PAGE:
There is no escape from the virtual world.

Whether it is through social media, or gaming avatars and digital lovers, many turn to these for connections through long periods of isolation.

Our other digital friends, like Siri and Alexa, answered our questions during the pandemic and kept us up-to date on the weather and the latest news.

All of us have felt their presence in one or the other – only to be hastened throughout the pandemic.

Author and evolutionary biologist, Rob Brooks, (Artificial Intimacy: Virtual Friends, Digital Lovers and Algorithmic Matchmakers, Columbia University Press,) said, technology such as robotics, virtual reality and most important of all AI, are creeping into our social and emotional lives.

The speed at which they are doing so has accelerated during lockdown along with the isolation of the current pandemic.

Speaking at the Sydney Writers’ Festival last month, he said in a time of cognitive overload, these devices helped us make friendships, stay close during isolation and even feel better despite the rising rate of mood disorders.

”Social media helped us find old friends through our shared networks. They also suggest to us new people we might like, on the basis of other accounts we have liked and interacted with.”

Brooks believes the growth of virtual friends will be the most influential in people’s lives.

This has already been witness by the growth of therapist apps and other professional apps which have grown throughout the pandemic.

“These apps have been reasonably good at walking people through cognitive behaviour therapy, some computer game characters are friends, and then there are apps to take confessions if you’re a Roman Catholic – these are very useful to have in times of isolation, if you can’t get to church or a doctor.”

However, he added, beware as there is also potential for virtual friends to exploit human trust, like very manipulative salespeople and advertisers.

“These are digital friends who make contact with us in just the same way as romance-fraud scammers do today, but they know a lot about a mark, from their social media posting and perhaps from data purchased or stolen in a breach," said Brooks.

Machine learning discovers new and effective ways to groom their mark, and even generate new photographs and video via deepfake technology.

“All of these applications put together, could make an exceptional scam bot. We know this could work because the CyberLover malware achieved something close without even deploying AI, back in 2007,” said Brooks.

Pandemics hasten the adoption of technology

It took a pandemic to force people to embrace technologies such as Zoom, said Toby Walsh, professor of artificial intelligence at the University of New South Wales, member of the ACS Artificial Intelligence Ethics Committee, and author of 2062: The World that AI Made.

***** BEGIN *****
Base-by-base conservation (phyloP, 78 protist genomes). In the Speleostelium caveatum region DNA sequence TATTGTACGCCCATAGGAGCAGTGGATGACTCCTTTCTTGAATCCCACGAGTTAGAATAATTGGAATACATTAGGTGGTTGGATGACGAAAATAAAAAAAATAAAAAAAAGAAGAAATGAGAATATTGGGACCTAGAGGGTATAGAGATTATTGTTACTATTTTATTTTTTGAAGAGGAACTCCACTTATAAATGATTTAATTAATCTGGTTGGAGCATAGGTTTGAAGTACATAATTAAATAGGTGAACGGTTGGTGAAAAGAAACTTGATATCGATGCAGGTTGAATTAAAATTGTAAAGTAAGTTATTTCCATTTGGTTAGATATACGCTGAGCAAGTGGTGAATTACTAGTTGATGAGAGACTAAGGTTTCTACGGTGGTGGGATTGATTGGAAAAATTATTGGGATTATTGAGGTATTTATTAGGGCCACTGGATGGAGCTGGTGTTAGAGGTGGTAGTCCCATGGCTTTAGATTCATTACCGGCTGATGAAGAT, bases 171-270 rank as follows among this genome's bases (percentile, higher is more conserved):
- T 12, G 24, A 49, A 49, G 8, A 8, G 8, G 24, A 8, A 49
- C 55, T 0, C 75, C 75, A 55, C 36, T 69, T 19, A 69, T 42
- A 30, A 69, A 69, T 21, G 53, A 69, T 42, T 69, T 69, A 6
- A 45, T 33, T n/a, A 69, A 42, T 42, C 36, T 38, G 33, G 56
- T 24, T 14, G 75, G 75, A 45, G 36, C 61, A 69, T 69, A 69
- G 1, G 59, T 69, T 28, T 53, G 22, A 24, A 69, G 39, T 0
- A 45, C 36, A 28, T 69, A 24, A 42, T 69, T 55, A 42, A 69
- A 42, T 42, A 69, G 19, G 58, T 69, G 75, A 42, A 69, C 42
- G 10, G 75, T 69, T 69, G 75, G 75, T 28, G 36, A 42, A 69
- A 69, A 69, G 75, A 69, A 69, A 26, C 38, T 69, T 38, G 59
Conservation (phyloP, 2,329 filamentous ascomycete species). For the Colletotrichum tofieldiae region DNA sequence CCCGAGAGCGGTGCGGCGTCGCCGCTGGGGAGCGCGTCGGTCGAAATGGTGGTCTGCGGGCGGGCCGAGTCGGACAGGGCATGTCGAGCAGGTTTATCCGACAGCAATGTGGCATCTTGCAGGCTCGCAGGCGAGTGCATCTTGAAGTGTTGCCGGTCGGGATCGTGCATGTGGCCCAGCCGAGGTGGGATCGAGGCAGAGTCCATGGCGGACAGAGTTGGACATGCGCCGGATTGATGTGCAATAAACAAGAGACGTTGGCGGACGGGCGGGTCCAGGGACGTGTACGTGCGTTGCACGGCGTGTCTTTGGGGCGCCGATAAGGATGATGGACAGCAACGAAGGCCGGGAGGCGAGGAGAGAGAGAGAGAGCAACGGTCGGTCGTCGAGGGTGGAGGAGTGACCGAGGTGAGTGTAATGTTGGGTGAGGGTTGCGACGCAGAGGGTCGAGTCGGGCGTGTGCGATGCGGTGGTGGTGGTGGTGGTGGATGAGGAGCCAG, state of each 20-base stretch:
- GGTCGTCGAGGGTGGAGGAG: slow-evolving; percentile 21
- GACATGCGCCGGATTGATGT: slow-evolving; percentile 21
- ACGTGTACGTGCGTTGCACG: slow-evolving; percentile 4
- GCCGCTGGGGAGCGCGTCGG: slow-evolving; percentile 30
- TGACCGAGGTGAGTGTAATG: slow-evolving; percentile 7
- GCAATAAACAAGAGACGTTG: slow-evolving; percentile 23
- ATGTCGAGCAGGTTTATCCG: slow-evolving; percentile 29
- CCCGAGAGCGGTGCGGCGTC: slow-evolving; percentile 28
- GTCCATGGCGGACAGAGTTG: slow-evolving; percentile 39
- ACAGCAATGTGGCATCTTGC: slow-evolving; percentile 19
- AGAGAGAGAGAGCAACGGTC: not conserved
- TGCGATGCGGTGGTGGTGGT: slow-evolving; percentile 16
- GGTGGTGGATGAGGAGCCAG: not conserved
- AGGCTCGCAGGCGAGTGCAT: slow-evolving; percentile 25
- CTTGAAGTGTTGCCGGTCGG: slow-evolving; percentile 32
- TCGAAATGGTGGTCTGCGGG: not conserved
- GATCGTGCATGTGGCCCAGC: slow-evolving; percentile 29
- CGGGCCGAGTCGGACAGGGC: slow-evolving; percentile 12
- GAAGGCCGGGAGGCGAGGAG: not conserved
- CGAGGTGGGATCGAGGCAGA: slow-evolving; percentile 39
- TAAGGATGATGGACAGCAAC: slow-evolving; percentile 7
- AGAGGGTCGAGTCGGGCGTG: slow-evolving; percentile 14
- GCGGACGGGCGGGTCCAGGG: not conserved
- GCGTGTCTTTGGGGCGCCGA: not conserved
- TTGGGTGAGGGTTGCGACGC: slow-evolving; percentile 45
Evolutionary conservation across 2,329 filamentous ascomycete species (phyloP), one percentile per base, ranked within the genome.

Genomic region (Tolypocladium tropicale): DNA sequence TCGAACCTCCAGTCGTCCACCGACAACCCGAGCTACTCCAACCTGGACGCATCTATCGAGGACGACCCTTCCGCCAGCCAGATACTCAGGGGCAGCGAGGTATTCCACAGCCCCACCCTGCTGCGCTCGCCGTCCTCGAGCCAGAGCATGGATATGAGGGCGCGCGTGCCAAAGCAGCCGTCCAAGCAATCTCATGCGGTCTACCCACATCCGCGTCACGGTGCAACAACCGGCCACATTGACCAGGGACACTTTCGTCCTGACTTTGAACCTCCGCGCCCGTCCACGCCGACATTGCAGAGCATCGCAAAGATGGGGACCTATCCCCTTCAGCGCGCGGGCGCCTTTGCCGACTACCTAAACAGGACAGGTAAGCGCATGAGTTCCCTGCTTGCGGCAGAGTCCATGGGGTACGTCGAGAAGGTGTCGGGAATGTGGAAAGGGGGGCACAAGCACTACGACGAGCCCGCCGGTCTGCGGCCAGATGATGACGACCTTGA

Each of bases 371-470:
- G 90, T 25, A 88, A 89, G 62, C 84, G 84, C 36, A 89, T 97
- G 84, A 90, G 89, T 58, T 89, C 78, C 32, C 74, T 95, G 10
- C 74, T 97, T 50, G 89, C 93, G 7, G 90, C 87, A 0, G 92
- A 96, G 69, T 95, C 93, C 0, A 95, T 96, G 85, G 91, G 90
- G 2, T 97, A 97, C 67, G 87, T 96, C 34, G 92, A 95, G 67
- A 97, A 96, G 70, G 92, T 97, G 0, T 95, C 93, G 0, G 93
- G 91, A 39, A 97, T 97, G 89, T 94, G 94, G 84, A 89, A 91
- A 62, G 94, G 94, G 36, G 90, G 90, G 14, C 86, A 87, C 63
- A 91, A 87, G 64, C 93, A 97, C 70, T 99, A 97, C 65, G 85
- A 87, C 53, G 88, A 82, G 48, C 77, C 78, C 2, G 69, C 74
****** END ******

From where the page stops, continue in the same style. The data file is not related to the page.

“These technologies existed before the pandemic; things could have been much worse if we hadn’t embraced these tools for work or stayed in touch with each other virtually.

“Employees worked remotely and held onto their jobs and now many don’t like the idea of going back into the office five days a week.”

There is a danger of interacting with machines more than with each other, Prof Walsh said.

“We already are seduced by our smart phones, and when we feel people connecting to us through emails and mobile pings and ‘likes’; there is a feeling of being wanted or loved when connections come through.”

While it was very healthy to maintain connection during lockdown, it’s equally important to be cautious because it is an artificial intimacy that is received through these devices.

“People are easily fooled because they believe these technologies are getting more capable and more empathic and they’re not – AI is built on deception.” he said.

“We can pretend that the computer is intelligent, and when it does something smart, we can think it has full range of social and emotional intelligence. It doesn’t.”

Ultimately, the future of AI will rest on mankind to make the wise choices.

“Will AI enhance or hinder our lives?

“We are social animals, and while we weren’t the fastest or strongest animal on this planet, we’re able to co-ordinate ourselves into groups and grow and build communities; more than one individual could do.”

As machines become smarter and more capable, Prof Walsh said they will never compete with human emotions.

“All the things that are uniquely human such as, maintaining and building relationship, losing a loved one and falling in love.

“Machines will never be able to replicate human emotions, because they’re machines!”